Mark Zuckerberg clarifies stance on policy for Holocaust deniers

NEW YORK (AP) — Facebook CEO Mark Zuckerberg is clarifying his stance pertaining to Holocaust deniers after getting some blowback on social media.

Speaking with Recode's Kara Swisher, Zuckerberg, who is Jewish, said in an interview published Wednesday that Facebook posts denying the Holocaust took place would not be removed automatically. Zuckerberg said he thinks that there are things "that different people get wrong," and that he doesn't think they are "intentionally" getting it wrong.

At this point, Swisher cut in and said that in the case of Holocaust deniers, it may be intentionally wrong.

Zuckerberg responded by saying that "It's hard to impugn intent and to understand the intent."

The portion of the interview was about hate speech and its potential impact in regions of strife. After his comments led to an outcry online, Zuckerberg sent an email to Swisher attempting to expand on what he had said.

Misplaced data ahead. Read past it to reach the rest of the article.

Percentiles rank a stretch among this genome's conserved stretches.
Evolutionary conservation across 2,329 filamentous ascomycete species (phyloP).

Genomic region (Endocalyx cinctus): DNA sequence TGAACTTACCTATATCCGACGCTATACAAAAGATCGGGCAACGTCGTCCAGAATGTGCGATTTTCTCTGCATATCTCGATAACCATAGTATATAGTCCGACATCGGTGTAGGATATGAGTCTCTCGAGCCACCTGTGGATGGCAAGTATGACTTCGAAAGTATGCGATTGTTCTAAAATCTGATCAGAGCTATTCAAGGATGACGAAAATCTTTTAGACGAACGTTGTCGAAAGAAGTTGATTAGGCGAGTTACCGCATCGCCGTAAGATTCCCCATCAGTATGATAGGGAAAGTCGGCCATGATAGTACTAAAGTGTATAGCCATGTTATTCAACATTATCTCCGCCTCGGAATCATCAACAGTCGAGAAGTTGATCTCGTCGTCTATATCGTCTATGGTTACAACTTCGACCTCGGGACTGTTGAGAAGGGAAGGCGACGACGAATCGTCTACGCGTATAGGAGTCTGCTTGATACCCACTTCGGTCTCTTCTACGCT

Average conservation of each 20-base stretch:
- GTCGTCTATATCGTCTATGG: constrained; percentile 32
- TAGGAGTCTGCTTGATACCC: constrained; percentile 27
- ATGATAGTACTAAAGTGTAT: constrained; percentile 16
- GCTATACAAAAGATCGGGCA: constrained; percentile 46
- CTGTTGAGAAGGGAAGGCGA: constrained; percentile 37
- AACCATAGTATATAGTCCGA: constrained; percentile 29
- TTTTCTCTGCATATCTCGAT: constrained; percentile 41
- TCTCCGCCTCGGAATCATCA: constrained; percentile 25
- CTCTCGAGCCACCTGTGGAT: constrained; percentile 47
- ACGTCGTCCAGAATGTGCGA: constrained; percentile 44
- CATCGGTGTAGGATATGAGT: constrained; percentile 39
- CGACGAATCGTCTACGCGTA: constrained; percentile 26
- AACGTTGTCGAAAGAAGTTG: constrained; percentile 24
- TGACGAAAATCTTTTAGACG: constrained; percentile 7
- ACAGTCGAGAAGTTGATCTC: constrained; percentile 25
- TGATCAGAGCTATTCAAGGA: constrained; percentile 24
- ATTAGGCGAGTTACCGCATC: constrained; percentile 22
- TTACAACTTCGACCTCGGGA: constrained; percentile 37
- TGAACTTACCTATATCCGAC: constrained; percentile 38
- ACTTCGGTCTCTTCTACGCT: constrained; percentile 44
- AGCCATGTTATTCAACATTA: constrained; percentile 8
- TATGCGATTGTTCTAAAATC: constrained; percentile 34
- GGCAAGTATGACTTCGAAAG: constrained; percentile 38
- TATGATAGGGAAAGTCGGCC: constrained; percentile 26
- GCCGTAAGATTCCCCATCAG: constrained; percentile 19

"There's one thing I want to clear up. I personally find Holocaust denial deeply offensive, and I absolutely didn't intend to defend the intent of people who deny that," Zuckerberg wrote in the email, which was published by Recode.

The goal of Facebook is not to prevent someone from saying something untrue, Zuckerberg said, but to stop fake news from spreading across the social network.

If something is deemed to be fake, he said, it might remain on the site but it would be pushed down in the news feed so fewer people would see it.

The earlier comments landed with a thud online. The Anti-Defamation League said that Facebook has a "moral and ethical obligation" not to allow people to disseminate Holocaust denial on its platform.

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